10th Jan2021

Dedicated server vs. VPS vs. Shared hosting – Which one is for me?

by James Smith

Unlike many other things in life, you can’t choose a hosting option based solely on price. This is because hosting comes in several different forms, each providing different performance, security, configurability, and scalability. Let’s examine the core differences between Dedicated, VPS, and Shared servers:

Dedicated Server

A dedicated server is a single server whose resources are all devoted to your use. As a result, this type of hosting offers the best performance, security, configurability, and scalability. However, this also means that they are the most expensive option.

Dedicated servers are ideal for websites that receive over one thousand unique visitors on a daily basis. This kind of traffic requires the devoted resources that only a dedicated server can provide. However, traffic is not the only reason you might opt for this type of hosting. For instance, if you deal with sensitive personal data, you may need a dedicated server’s security. VPS and shared hosting don’t put you in control of server security the way dedicated hosting does. With this kind of hosting, you get complete control to optimize the security of your site and any stored customer information.

You might also want a dedicated server for internal applications for employees that are crucial to your business’s seamless functioning. Or if you have a customer-facing application with significant demand. You could also use a dedicated server as a backup server to protect your data in the case of an outage or disruption.

VPS Hosting

VPS stands for Virtual Private Server. Virtual server hosting functions a bit like dedicated hosting in that it has its own allocated resources. However, rather than being a standalone physical server, a VPS is a virtually partitioned portion of a parent server. Therefore there can be several VPS’ on a single server. The virtual partitions between VPSs prevent one VPS from affecting any others. As a result, you get optimal website performance and security with a fair amount of configurability and a certain degree of scalability (depending on your plan).

VPS hosting is usually chosen by websites with a medium amount of traffic (less than one thousand unique visitors a day). Additionally, websites will choose VPS hosting when they want to ensure that their sites won’t be affected by other sites’ traffic or security. VPS hosting offers many of the same benefits of a dedicated server, but it has the advantage of being less expensive. Like a dedicated server, a VPS can host multiple websites, but it is limited by the amount of bandwidth and storage set by the hosting provider.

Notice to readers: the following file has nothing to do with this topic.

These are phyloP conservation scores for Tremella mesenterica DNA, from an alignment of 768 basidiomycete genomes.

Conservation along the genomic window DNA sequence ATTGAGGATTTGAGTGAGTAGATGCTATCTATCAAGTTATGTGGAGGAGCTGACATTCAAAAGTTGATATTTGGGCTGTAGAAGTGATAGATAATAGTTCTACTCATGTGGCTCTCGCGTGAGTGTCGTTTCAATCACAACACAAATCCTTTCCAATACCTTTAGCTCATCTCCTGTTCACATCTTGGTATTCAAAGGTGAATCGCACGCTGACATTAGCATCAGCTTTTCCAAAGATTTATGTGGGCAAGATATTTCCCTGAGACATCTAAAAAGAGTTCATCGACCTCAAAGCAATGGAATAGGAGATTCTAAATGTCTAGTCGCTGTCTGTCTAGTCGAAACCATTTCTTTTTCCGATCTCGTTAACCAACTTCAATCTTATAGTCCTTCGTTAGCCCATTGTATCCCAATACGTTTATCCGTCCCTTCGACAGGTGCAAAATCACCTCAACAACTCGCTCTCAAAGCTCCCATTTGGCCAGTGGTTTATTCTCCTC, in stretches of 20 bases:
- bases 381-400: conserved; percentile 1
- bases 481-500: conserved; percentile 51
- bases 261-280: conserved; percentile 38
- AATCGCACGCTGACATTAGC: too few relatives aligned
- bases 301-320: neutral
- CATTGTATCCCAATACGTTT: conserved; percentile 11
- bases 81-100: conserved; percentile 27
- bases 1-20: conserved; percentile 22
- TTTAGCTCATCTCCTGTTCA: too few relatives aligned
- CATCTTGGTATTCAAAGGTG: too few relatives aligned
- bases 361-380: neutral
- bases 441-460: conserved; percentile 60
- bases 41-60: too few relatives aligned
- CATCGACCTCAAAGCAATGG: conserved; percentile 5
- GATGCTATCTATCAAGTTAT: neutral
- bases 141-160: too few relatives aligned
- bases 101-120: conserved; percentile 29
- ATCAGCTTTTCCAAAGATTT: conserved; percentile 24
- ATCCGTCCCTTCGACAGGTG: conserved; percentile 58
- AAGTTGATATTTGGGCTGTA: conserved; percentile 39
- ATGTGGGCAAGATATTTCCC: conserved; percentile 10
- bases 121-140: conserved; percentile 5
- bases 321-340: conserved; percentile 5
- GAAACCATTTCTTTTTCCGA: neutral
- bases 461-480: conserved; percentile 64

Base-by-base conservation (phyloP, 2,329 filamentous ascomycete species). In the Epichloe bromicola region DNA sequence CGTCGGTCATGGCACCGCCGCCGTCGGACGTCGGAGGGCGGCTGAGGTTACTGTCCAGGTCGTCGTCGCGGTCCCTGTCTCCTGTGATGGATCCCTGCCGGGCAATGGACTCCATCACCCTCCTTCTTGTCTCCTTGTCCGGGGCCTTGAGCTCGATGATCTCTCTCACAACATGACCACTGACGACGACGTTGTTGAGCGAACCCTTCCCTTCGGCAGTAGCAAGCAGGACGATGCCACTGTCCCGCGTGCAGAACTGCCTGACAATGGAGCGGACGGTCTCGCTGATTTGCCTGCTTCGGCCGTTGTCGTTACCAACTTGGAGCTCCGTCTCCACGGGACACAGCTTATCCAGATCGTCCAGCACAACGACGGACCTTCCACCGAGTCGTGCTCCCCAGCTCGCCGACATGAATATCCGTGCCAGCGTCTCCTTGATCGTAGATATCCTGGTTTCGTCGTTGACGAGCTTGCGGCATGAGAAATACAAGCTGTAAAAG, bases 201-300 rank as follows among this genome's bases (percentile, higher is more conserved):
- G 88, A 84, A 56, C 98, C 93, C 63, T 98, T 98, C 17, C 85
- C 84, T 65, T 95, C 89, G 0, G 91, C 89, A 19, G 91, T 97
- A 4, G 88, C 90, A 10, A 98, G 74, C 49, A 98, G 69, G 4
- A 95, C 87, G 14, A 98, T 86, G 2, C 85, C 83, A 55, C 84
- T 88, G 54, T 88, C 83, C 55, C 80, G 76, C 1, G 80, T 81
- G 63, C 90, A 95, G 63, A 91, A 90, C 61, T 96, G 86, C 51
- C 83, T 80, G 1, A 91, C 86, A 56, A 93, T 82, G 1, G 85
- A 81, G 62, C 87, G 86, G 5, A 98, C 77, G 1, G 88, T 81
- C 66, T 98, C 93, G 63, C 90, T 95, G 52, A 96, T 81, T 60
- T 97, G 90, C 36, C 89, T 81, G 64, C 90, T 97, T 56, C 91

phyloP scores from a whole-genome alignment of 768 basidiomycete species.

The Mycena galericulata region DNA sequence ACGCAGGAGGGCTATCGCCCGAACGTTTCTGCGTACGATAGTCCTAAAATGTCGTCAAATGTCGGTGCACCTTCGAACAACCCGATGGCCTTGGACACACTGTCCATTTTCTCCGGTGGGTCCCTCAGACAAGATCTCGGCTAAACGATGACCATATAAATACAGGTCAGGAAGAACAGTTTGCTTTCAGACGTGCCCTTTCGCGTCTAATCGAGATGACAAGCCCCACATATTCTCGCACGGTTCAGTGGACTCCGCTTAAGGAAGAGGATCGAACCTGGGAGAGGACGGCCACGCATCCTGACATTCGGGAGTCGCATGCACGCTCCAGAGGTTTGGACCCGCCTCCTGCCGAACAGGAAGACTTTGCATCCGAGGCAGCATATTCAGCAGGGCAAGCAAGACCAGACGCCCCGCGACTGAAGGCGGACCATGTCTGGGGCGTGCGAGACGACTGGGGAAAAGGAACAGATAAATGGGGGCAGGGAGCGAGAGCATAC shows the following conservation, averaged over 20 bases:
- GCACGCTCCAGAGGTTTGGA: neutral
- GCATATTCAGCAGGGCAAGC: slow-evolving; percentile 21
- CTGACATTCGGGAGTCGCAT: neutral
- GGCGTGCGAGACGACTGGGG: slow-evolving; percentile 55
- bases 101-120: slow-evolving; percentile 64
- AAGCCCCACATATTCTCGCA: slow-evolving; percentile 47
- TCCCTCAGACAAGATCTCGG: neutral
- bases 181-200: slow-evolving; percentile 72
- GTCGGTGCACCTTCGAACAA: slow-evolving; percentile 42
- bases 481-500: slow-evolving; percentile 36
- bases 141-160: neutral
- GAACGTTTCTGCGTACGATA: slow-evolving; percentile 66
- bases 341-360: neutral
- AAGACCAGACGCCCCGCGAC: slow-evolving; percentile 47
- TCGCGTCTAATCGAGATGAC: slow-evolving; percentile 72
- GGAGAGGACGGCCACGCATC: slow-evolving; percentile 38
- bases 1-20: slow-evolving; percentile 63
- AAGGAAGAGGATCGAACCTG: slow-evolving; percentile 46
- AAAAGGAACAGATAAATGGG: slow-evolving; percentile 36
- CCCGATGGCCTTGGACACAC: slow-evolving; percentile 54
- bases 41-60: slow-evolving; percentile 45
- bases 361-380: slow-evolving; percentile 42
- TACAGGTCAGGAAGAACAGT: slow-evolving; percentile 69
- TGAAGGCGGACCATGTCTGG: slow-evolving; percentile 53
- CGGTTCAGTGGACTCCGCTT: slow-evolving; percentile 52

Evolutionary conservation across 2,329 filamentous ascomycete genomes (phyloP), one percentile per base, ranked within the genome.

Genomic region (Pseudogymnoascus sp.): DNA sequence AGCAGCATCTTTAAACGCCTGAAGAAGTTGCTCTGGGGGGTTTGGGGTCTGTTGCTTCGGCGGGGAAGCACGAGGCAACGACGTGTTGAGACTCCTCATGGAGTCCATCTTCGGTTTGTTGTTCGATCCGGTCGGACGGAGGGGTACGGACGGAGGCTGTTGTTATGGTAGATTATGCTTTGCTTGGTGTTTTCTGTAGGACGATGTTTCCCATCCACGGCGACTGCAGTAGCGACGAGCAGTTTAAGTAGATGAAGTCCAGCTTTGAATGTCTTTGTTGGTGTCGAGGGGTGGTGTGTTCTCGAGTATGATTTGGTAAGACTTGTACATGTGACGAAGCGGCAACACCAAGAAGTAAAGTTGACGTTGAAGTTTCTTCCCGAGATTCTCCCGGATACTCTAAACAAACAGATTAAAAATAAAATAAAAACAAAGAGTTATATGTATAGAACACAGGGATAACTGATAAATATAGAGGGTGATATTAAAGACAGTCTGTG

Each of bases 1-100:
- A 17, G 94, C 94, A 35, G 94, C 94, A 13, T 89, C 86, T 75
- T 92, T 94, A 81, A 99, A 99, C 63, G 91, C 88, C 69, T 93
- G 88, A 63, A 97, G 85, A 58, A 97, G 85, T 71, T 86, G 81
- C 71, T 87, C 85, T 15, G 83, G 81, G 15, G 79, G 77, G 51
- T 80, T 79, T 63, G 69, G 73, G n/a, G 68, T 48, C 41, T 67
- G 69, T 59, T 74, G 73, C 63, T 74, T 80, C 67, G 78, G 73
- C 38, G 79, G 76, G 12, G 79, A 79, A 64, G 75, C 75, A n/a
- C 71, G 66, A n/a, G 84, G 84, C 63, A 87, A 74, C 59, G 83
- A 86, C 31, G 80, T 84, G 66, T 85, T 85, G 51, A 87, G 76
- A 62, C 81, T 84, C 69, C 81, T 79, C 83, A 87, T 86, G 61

In addition to being used for hosting websites, a VPS can host one or multiple web applications or be used as a file server to host images, files, videos, etc. Additionally, they can be used as a database server, mail server, or DNS server.

Shared Hosting

Shared hosting is the least expensive type of hosting. However, it does come with several drawbacks. This type of hosting involves multiple websites sharing the resources of a single server. This means that if one site has a surge in traffic, your site’s performance may be affected. Or if one of the sites on the server has a security issue, your site’s security could be affected. It’s sort of like doing laps in a swimming pool where there are no lane dividers.

Shared hosting is best for small websites that don’t expect a lot of traffic and don’t require a lot of security. It’s also ideal for beginners or people without a lot of technical experience as users have no control over the server’s configuration. Additionally, shared hosting is easy to set up and get started with. This type of hosting is best for personal blogs, portfolio sites, wedding websites, small business sites, and database-driven sites.


The type of hosting you choose largely depends on the needs of your website. If you expect that your site will receive over a thousand unique visitors a day and will deal with a great deal of personal data, then you need the performance and security of a dedicated server. Governments and corporations are the most common users of this type of hosting. If you’re not a government or corporate entity, you likely won’t need a dedicated server’s resources. If, however, you’re a medium to large business with a fair amount of regular traffic, you’ll need your own resources. In that case, you’ll want a VPS. If you go with shared hosting, you’ll be sharing the resources of a server with other sites, so your site may be affected by another site’s performance. With a VPS, you don’t have to worry about that. Therefore, the only sites that should ever really use shared hosting are sites with a small amount of daily traffic.

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